Patco Strike

1580 WordsJan 28, 20137 Pages
REAGAN AND THE PATCO STRIKE OF 1981 On August 3, 1981, nearly 13,000 of the 17,500 members of the Professional Air Traffic Controllers Organization (PATCO) staged a walk out and strike. There were four main reasons the union members of PATCO decided to go on strike. First, to address the concerns by members who felt that their work was seriously undervalued and under-rewarded. The second reason was that the Federal Aviation Administration had neglected serious deficiencies in staffing and hardware reliability. Thirdly, their work week was unreasonably long, especially when compared to controllers overseas. The fourth reason for the strike was the FAA’s (FEDERAL AVIATION ADMINISTRATION) approach to management-union relations and the…show more content…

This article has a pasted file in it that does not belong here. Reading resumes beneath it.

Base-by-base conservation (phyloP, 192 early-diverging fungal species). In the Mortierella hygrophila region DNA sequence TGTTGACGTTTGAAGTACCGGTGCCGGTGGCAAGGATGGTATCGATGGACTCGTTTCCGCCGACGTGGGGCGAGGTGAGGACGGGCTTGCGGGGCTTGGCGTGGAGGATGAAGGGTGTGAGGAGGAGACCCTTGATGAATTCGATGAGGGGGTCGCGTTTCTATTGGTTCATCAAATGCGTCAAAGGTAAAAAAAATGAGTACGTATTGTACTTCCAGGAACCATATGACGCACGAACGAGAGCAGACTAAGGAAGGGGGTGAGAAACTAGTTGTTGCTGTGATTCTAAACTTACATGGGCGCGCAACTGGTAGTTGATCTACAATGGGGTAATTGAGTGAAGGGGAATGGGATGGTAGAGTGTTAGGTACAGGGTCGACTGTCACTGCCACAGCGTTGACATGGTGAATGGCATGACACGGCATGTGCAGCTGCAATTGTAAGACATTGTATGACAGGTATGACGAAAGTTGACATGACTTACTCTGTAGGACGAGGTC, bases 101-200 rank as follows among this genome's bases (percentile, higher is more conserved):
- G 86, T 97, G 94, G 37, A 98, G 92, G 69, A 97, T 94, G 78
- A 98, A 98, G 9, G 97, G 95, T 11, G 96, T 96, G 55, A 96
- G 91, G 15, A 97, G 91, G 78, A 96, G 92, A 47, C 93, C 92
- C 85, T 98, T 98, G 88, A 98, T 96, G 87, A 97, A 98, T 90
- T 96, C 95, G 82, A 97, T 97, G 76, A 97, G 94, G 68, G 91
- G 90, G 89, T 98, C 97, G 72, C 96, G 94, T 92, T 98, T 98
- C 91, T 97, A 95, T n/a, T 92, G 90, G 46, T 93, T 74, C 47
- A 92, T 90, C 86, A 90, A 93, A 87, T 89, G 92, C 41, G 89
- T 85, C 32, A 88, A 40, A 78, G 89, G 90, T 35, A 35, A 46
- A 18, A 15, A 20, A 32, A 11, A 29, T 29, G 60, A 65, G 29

FAA management declared negotiations terminated until controllers resumed their jobs. PATCO leaders stated that the strike would continue until the items in their contract were satisfied. Leaders within the union had thought that with the reduction of qualified manning, all air traffic would come to a standstill. PATCO could not foresee that the FAA would go against their own rule for air traffic control, and run the system with only 5 15% of the experienced work force. The FAA moved to place 500 military controllers to replace the ones out on strike, to work alongside the 2000 controllers that did not walk out. They also prioritized scheduled flights at major airports to keep 50 percent available during peak hours. All of this helped to continually improved air operations. ‘Figures released by the FAA showed flights on schedule increased to 65 percent on Monday; 67 percent on Tuesday and by Thursday it was up to 83 percent’. “Reagan held a press conference that morning, in the Rose Garden and read a statement, citing the pledge that all controllers had taken, never to strike. Reagan told the striking controllers that they had forty-eight hours to return to their jobs, or, he would consider their jobs forfeited and they would be terminated and would not be rehired”. When the 11 am deadline on the 5th of August arrived, of the 13,000 air traffic controllers that had walked out, only a
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